Wednesday, June 22, 2011

Where to be Merry: Am I Black Enough Yet? @ The Hollywood Fringe Festival

I had no idea what to expect. I had never been to the ComedySportz Los Angeles Theater on Seward Street, which sits on the edge of a quiet, residential neighborhood. I had never even heard about the 2nd Annul Hollywood Fringe Festival, and I certainly didn’t know any of the actors in the play I was about to watch.

But what I did know was that the play’s title had instantaneously jumped out from an email I had read a couple of days ago and held my attention hostage. The title insisted that I find the answer to the question it proposed, so this past lazy afternoon of a Sunday, I obediently complied and went to the opening performance for Am I Black Enough Yet? (A.I.B.E.Y.?).

In A.I.B.E.Y.?, five talented actors explore the complexities of being black; being black in America and while abroad…as an African-American and as a member of various countries in the African Diaspora. Through nine eloquent scenes that take us from the Parisian dressing room of an expatriate jazz player, to a modern 3rd grade classroom and everywhere in between, A.I.B.E.Y.? brings to life the challenges, idiosyncrasies and ironies of what happens when the world views you as “black,” no matter the era, no matter the location, no matter if you identify yourself as black or not.

I appreciate the play because throughout its 85-minute run, it always holds your interests, always keeps you on the edge your seat. You're laughing, yes, but also reflecting on deeply rooted stereotypes and cultural assumptions. You chuckle, you cringe, you vigorously shake your head and you stare in disbelief at the stage. You might even uncomfortably shift in your seat (I know I did).

To be able to connect with such a range of raw emotions in such a short amount of time truly reflects the ingenuity of the playwright Clinton A. Johnston and also of the cast.

Speaking of the cast, the actors (pictured below to the left*) are brilliant. Each and every one of them impressively expresses the depth of his or her acting capabilities. Nika Williams pulls off a mean Nigerian accent just as easily as she slips into a buttery French accent. J. Patrick Wise sophisticatedly portrays an urbane college student, while later easing effortlessly into the role of a jaded expatriate. I could go on and on, but my point is that everyone commits to his and her different characters very well.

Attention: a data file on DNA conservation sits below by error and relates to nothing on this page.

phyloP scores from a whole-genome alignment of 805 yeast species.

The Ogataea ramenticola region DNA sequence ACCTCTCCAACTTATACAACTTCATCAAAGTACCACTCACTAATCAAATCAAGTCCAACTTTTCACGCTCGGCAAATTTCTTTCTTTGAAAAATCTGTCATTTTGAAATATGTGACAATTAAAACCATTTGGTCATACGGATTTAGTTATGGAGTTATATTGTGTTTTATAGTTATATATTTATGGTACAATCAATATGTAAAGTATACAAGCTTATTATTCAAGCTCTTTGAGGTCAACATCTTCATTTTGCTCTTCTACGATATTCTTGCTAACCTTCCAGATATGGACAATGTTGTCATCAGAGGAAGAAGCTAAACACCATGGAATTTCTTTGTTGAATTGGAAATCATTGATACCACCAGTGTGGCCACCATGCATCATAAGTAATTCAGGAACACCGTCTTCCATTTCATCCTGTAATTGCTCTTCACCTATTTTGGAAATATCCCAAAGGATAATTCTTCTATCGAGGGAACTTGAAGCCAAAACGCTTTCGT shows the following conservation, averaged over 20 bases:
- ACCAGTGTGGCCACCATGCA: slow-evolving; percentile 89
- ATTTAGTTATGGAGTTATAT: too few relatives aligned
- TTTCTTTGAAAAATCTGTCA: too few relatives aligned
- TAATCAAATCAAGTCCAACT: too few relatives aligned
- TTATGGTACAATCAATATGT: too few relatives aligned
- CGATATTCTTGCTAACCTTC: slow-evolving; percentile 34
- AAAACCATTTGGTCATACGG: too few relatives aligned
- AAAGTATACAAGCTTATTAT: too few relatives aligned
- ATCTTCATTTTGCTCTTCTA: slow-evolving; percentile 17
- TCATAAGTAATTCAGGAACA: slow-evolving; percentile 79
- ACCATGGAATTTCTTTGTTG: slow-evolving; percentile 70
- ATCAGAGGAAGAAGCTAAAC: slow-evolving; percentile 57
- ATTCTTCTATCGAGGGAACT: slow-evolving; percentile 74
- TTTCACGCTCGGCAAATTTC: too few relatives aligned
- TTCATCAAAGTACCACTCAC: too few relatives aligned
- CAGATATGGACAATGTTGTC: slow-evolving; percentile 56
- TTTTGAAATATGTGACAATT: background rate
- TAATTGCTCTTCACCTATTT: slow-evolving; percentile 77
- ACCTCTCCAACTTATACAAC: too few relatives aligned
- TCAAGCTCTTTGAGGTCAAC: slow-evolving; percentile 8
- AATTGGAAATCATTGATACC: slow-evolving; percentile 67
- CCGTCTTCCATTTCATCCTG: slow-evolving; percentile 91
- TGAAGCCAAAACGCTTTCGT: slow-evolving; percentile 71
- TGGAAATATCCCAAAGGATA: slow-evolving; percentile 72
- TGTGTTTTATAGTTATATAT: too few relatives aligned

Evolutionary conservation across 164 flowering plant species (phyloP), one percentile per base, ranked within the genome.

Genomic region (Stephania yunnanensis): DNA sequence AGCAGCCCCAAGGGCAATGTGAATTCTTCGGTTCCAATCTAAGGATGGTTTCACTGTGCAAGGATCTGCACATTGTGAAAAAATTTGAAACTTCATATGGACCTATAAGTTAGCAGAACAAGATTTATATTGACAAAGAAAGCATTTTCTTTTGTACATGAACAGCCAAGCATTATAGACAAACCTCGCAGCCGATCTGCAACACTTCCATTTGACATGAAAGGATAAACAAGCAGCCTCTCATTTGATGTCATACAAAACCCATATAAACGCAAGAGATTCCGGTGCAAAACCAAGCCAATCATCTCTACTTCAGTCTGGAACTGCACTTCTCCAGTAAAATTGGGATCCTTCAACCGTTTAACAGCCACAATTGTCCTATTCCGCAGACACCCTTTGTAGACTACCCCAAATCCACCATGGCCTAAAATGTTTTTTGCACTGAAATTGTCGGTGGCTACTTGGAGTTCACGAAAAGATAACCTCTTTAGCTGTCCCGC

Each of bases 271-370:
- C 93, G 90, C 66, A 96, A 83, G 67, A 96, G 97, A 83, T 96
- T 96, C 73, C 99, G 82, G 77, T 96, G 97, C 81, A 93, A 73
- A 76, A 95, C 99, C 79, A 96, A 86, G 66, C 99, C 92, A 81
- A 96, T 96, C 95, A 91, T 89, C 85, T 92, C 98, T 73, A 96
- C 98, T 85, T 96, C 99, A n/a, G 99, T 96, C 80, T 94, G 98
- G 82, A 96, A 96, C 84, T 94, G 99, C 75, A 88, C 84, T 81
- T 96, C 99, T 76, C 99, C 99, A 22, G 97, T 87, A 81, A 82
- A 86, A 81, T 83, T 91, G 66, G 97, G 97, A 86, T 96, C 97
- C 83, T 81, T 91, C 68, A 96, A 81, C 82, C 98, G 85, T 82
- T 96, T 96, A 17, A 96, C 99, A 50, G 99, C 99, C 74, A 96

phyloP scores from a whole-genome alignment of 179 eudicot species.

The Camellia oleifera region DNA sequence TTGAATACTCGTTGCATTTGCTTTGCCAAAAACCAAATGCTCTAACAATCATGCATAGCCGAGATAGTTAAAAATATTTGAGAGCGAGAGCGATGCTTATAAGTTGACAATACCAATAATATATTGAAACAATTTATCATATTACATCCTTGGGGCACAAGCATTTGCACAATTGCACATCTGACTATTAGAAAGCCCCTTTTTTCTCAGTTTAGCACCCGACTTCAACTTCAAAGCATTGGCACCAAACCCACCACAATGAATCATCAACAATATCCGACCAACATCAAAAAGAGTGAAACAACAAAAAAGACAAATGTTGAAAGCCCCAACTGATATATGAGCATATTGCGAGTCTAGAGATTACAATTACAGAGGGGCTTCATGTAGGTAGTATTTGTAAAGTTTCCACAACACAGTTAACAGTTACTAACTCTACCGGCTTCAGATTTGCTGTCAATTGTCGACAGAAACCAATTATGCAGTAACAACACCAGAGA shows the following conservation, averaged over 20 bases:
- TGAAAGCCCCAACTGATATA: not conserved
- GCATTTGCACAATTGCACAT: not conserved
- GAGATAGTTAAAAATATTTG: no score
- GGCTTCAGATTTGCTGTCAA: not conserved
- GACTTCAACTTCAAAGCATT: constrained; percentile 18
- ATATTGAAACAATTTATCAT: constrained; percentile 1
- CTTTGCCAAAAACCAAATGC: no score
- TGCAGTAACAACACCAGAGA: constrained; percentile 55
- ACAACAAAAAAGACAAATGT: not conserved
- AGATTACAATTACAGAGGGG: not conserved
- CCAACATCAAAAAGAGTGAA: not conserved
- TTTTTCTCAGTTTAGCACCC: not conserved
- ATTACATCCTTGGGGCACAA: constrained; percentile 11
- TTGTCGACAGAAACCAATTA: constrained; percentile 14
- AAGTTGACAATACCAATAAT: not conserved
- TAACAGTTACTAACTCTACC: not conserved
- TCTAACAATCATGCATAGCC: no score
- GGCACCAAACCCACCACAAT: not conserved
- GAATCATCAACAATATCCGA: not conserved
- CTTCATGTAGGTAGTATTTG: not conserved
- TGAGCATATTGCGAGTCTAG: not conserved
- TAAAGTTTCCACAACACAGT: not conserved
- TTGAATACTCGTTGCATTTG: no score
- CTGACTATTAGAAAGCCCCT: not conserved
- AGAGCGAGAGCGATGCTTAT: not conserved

But please don’t think you’re going to passively watch them do all the work! From the opening of the first scene when the cast magically turns audience members into “black people,” you participate in this ensemble as well. You’ll converse with your neighbor, answer questions and maybe even find yourself asking: are you black enough yet?

In fact, I’m going to go out on a limb as that I think if we’re honest, most of us have at some point in time asked ourselves: “Am I (pretty/athletic/smart/ethnic/rich/skinny/thick/awesome/any other preferred adjective) Enough Yet?” If we’ve fallen into any socially constructed category – whether we’ve wanted to or not – we’ve had to deal with figuring out our place in that category. So while the focus is on “being black,” the themes in this play are quite certainly universally relatable.

So if are you in the mood to check out a great play and to support the local performing arts, then I highly recommend getting tickets to “A.I.B.E.Y.?” But you better hurry – there are only three more performances: tonight, Wednesday, 6/22 at 7pm; Saturday, 6/25 at 5pm; and Sunday, 6/26 at 5pm.

See you at the next show!

Miss Wilson’s Tips
- A patio all the way in the back is a great place to hang before the show. There’s a shop with cute t-shirts, other knick-knacks and sweet snacks (pictured to the left).
- Hurry! You only have thr
ee more chances to see the play: tonight, Wednesday 6/22 @ 7pm; 6/25 @ 5pm; 6/26 @ 5pm.
- “A.I.B.E.Y.?” is part of the Hollywood Fringe Festival, which runs until next Sunday, June 26th. Other one-person shows, dramas, comedies and other performances from the emerging arts scene will be available for your viewing pleasure. Here's the festival's

More information:
Held at the ComedySportz Theater

733 Seward Street

Los Angeles, CA 90038

*photo courtesy Tulani Watkins

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